The biggest stories from Washington, D.C. on Tuesday, Sept. 20 include reaction to the latest immigration numbers, indictments in a $250 million COVID-19 fraud scheme, and two bills being considered to change presidential elections. Watch the video above for more details on each story.
Biden responds to new immigration record
President Biden responded to newly released numbers from Customs and Border Protection that show Border Patrol agents have encountered more than 2 million illegal crossers at the southern border since last October. That’s the highest number ever in a fiscal year.
President Biden said fewer immigrants are coming from Central America and Mexico and put most of the blame on three specific countries.
“What’s on my watch now is Venezuela, Cuba and Nicaragua and the ability to send them back to those states is not rational,” President Biden told reporters at the White House.
As controversial bus charters and flights continue transporting migrants from border states to Democrat-led cities like New York and Chicago, Republican leaders said they support those efforts.
“There’s been a good deal of talk about what some of the governors have done to transport illegal immigrants up to other parts of the country. I personally thought it was a good idea,” Sen. Mitch McConnell, R-KY, the chamber’s minority leader, said.
The Democratic Caucus, however, detested the move.
“The behavior of individuals like Ron DeSantis and Greg Abbott is radical, reckless, regressive and reprehensible,” Rep. Hakeem Jeffries, D-NY, the House Democratic Caucus Chair, said.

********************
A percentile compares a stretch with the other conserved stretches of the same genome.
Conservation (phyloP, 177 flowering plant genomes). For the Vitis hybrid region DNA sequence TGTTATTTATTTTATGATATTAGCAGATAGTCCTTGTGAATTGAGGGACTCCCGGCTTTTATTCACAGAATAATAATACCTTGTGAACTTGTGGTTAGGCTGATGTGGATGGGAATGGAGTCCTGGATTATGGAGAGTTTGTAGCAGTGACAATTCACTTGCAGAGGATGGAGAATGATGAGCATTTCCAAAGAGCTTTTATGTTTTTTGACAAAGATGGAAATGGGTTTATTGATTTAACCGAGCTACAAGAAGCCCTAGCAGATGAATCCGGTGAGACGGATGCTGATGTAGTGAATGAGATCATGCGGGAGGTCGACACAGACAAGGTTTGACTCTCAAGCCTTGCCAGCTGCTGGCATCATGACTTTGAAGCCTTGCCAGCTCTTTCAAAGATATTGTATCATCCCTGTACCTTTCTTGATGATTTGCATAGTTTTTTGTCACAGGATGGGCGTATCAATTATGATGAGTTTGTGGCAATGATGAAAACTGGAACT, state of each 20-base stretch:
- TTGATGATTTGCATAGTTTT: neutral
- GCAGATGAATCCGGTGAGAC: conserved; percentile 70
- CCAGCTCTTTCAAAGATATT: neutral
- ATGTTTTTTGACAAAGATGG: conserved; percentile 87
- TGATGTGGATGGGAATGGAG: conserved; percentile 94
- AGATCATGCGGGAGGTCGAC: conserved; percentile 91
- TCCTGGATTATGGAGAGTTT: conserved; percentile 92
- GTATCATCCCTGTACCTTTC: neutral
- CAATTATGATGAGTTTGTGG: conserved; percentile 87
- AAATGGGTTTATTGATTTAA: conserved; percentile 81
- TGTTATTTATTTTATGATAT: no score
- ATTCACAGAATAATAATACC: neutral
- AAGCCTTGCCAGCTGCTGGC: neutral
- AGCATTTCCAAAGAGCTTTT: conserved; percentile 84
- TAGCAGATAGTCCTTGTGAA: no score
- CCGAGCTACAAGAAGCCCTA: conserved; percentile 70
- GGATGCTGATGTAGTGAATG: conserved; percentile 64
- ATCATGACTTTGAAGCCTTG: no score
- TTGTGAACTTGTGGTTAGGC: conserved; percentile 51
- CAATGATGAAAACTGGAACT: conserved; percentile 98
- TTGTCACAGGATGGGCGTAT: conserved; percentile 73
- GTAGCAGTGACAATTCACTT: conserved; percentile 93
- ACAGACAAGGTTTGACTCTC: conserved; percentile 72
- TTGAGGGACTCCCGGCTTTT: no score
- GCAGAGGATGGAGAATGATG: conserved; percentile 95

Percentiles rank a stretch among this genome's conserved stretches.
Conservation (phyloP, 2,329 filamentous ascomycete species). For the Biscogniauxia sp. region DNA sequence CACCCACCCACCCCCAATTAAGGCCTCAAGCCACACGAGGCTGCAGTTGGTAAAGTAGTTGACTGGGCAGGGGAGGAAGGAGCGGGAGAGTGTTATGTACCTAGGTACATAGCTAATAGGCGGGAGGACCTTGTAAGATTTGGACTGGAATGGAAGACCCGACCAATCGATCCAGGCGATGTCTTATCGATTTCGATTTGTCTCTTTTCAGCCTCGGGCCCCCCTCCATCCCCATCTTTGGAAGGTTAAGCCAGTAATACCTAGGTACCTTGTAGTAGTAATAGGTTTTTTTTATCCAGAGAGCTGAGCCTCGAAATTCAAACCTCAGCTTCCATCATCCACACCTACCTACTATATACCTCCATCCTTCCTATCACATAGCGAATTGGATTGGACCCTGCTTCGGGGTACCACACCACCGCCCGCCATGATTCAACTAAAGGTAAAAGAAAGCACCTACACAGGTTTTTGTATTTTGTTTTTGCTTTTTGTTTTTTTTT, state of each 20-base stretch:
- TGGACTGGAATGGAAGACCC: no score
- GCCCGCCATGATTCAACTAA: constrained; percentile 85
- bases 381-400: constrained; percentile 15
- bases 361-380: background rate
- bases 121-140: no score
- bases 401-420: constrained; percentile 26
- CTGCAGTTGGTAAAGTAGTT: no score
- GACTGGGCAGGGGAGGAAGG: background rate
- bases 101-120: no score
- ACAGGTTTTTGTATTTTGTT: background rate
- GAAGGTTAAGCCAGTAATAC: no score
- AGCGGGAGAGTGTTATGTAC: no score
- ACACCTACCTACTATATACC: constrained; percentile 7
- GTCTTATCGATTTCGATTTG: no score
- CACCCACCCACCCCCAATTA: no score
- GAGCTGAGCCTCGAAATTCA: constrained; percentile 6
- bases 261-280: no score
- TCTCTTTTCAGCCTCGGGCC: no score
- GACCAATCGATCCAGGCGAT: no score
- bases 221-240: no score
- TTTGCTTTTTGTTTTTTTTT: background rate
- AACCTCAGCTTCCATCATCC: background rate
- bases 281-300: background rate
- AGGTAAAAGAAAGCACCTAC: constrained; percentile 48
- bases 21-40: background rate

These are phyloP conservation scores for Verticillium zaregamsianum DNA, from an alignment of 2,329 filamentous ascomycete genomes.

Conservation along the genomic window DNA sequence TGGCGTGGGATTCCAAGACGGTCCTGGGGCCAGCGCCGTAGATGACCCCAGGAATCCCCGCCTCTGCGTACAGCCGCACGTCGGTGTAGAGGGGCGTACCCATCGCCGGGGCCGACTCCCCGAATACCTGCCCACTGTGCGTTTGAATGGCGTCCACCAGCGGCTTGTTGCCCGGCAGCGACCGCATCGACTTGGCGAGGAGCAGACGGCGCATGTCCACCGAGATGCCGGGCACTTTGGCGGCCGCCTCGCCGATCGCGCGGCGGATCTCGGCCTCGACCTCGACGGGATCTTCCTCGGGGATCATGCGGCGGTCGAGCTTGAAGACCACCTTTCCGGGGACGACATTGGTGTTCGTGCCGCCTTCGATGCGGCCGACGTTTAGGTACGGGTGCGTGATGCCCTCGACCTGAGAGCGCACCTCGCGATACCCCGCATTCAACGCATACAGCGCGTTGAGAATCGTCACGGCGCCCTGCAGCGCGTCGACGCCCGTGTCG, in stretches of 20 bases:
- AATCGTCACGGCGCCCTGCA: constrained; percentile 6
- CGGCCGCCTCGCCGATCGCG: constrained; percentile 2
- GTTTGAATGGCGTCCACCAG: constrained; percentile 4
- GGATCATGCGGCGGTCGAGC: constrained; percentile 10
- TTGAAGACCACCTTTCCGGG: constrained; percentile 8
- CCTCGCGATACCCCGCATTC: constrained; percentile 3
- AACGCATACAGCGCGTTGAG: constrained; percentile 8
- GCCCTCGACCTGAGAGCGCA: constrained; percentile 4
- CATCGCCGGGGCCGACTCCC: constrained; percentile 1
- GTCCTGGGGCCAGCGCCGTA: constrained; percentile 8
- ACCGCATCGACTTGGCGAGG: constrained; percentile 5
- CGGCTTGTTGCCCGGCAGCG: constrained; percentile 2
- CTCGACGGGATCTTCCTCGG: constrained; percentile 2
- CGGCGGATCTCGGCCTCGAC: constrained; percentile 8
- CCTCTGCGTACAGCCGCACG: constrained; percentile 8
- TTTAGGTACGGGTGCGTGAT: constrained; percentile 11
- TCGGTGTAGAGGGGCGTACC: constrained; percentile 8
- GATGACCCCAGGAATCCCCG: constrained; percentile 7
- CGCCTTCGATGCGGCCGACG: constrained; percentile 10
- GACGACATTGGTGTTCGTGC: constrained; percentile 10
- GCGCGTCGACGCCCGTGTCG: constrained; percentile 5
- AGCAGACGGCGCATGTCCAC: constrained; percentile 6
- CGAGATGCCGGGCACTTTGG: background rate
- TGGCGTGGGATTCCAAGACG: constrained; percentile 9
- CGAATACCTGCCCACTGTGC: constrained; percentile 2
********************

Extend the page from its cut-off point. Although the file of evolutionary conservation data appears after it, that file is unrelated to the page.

Justice Department charges 47 in COVID-19 pandemic fraud scheme
The Justice Department charged 47 defendants in a $250 million dollar COVID-19 pandemic fraud scheme that stole money from a children’s nutrition program.
“The defendants went to great lengths to exploit a program designed to feed underserved children in Minnesota amidst the COVID-19 pandemic, fraudulently diverting millions of dollars designated for the program for their own personal gain,” FBI Director Christopher Wray said in a statement.
Prosecutors said the defendants used their nonprofit to recruit people to open food distribution sites around the state of Minnesota and then fraudulently claimed to be providing children with thousands of meals per day.
According to the Justice Department, the accused perpetrators used the money to buy luxury cars, jewelry and houses. The defendants are facing a range of charges including money laundering, bribery and wire fraud among others.
The Presidential Election Reform Act
The House Rules Committee held a hearing on a bill designed to prevent problems with the presidential election and certification, similar to those encountered in the 2020 election.
- outlines how states and courts should extend voting times in case of a catastrophic event,
- spells out how governors should certify the appointment of electors, and
- clarifies that the vice president has no discretionary power when certifying election results; their role is purely ministerial.
This House bill goes much further than a similar proposal in the Senate that has strong bipartisan support. The two chambers will need to work out the differences to get it passed into law.